Malaysia: Vision 2020 Road Map
By Koon Yew Yin
This book has been inspired by Vision 2020 and a speech given by Tengku Razaleigh eighteen months ago in Ipoh to the Perak Academy. Following his lecture titled “The Challenge of the Present” I was motivated to write an article which subsequently appeared in a number of websites. In my article which is reproduced in the book, I stated that I had discussed his speech with friends in the audience. Those of us present at the meeting, and I am sure many other Malaysians, agree with Ku Li that the nation is in crisis and that “a rebirth of the ideals of the Rukun Negara; of diversity and unity” has never been more urgently needed than today.
In his speech, Tengku Razaleigh called for “a movement of peoples, intellectuals and political parties for a national consensus or compact which should include key political principles that can provide an important foundation for rebuilding our fragile Malaysian unity and solidarity.” This book is a response to the call from a respected statesman and one of our most eminent political leaders for the urgent task of putting in place principles, ideas and ideals that can comprise the national consensus and compact necessary for our survival as a nation. The book provides not only an analysis of how and why the old road map has failed us in some of the most critical aspects of life but it also outlines the new road map and the new directions needed to rebuild our fragile Malaysian unity and solidarity and move our country towards a progressive and cohesive society as envisaged in Vision 2020.
Besides responding to Tengku Razaleigh’s call – a call which he has brilliantly and succinctly elaborated on in the foreword that he has kindly provided for the book - my writing is also a response to public concerns that the country is in danger of falling behind in reaching the 2020 timeline for achieving key goals and targets for the country’s development. When first introduced by Dr. Mahathir, the former Prime Minister, during the tabling of the Sixth Malaysia Plan in 1991, the vision called for the country to achieve developed nation status by the year 2020. Although it was a plan which encompasses all aspects of life - from economic prosperity to social well-being to political maturity - it is important to note that the original 2020 plan gave equal if not more emphasis to the soft ware of development. Hence the challenges outlined were not merely economic targets but also the less physically tangible goals of a society that is ‘psychological liberated and secure’, ‘democratically mature’, ‘liberal and tolerant’, ‘caring and progressive’, ‘moral and ethical’, ‘fair and equitable’ and ‘robust and dynamic’.
MALAYSIA’S VISION 2020 CHALLENGES
How near or how far away are we from achievement of Vision 2020? No less a person than Dr. Mahathir has expressed strong doubts on the ability of the country to attain the goal. Putting the blame on the economic crises that have hit the nation (1997/98 and 2008) in the two decades since the Vision was unveiled, Dr. Mahathir in a widely reported speech at the Perdana Leadership Foundation’s CEO Forum 2010 on 29 September, 2010, was pessimistic that the attainment of both economic and non-economic goals could be achieved.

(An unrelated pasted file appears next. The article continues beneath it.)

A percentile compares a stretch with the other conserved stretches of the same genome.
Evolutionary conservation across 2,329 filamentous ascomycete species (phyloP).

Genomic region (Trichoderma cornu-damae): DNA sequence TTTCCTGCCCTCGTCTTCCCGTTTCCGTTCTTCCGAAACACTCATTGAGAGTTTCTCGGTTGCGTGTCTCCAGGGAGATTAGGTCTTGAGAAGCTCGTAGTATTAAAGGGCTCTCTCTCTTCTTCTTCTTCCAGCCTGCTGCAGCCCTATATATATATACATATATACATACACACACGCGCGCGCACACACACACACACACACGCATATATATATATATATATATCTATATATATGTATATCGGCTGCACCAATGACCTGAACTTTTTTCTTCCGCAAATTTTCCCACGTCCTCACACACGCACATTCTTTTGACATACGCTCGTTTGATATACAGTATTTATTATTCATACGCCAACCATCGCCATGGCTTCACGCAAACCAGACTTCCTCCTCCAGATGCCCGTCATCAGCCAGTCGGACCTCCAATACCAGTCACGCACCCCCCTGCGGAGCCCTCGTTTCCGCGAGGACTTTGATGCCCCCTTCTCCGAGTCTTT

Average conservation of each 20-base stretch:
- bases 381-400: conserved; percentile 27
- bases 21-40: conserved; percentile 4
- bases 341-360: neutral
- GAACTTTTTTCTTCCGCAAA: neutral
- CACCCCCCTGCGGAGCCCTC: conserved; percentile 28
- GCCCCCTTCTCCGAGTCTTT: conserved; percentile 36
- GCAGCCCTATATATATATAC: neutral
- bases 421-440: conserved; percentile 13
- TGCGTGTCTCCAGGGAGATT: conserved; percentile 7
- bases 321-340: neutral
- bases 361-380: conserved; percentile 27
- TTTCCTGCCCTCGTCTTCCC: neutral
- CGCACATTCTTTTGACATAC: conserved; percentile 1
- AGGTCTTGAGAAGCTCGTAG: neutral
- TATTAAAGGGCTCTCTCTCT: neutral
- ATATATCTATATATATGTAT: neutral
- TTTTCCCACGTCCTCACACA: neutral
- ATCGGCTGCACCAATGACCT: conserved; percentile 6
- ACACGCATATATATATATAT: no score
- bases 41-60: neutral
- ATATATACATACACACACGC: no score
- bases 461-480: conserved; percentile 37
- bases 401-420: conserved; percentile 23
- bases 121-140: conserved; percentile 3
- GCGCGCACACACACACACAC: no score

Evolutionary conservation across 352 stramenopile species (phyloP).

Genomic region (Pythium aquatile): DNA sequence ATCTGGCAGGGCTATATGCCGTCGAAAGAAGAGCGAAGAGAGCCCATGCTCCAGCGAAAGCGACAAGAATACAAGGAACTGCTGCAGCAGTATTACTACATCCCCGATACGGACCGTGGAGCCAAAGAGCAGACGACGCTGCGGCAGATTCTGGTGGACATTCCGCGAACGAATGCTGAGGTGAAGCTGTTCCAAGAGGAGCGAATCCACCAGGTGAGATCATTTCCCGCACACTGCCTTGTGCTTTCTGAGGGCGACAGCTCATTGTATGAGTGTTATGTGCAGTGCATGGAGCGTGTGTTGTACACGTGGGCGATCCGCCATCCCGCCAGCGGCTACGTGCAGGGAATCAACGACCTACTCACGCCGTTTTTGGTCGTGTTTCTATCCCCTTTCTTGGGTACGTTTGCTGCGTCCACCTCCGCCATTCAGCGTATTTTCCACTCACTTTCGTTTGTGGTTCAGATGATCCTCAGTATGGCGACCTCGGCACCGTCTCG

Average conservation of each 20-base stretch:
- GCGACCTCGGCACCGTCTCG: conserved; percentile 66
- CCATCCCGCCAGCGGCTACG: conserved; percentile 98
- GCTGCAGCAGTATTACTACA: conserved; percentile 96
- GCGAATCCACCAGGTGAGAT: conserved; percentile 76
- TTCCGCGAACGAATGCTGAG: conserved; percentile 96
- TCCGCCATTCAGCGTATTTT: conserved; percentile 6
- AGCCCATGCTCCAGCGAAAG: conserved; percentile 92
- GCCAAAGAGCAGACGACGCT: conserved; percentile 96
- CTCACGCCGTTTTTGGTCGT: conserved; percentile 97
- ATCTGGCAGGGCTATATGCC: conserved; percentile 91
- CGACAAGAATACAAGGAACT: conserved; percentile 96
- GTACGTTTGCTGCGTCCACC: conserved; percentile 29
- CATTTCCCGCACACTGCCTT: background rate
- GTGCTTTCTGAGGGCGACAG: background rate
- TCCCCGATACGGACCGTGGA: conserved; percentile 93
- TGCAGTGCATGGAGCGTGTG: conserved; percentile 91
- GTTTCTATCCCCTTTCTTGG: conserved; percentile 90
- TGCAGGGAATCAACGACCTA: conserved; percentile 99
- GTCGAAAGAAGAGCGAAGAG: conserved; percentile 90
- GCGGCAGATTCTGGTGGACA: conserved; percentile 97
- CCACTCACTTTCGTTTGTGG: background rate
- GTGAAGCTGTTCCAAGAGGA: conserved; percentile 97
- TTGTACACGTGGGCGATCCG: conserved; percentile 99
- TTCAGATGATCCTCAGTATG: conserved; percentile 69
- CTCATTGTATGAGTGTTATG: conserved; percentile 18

On the slow progress with achieving a united Malaysian nation or Bangsa Malaysia, he has explained that he had envisioned in 1991 that economic progress and general prosperity would be able to overcome race-based mindsets and concerns. However, talk of racial rights, privileges and opportunities, attributed partly to Malaysia’s more modest economic progress, and partly also to the fact that the government is not as “strong” as it used to be, has been taken advantage of and pressured by racial-interest groups according to Dr. Mahathir, and this in turn has undermined Vision 2020.
During the Question and Answer session of his presentation, Dr. Mahathir elaborated on leadership and corruption – stating that Malaysia was in danger of having this moral turpitude move from “under the table” (a crime that needs to be hidden) to “above the table” (where corruption is accepted as the norm), unless the leadership takes strong action against graft. The key twin issues of corruption and governance are given much attention in the book, although my diagnosis and proposed solutions in eradicating corruption and instilling good governance differs markedly from those that were pursued by Dr. Mahathir during his more than two decades of ruling the country.
In addressing the concerns of Tengku Razaleigh and Dr. Mahathir, the book may be seen as a source of ideas and suggestions for the general public as well as for politicians and policy makers to whom the book is principally addressed. It is intended to challenge them to think outside the conventional political box for the road map and solutions that can help the country get out of the vicious circle of narrow race and crony-ridden development that has damaged our present and future prospects.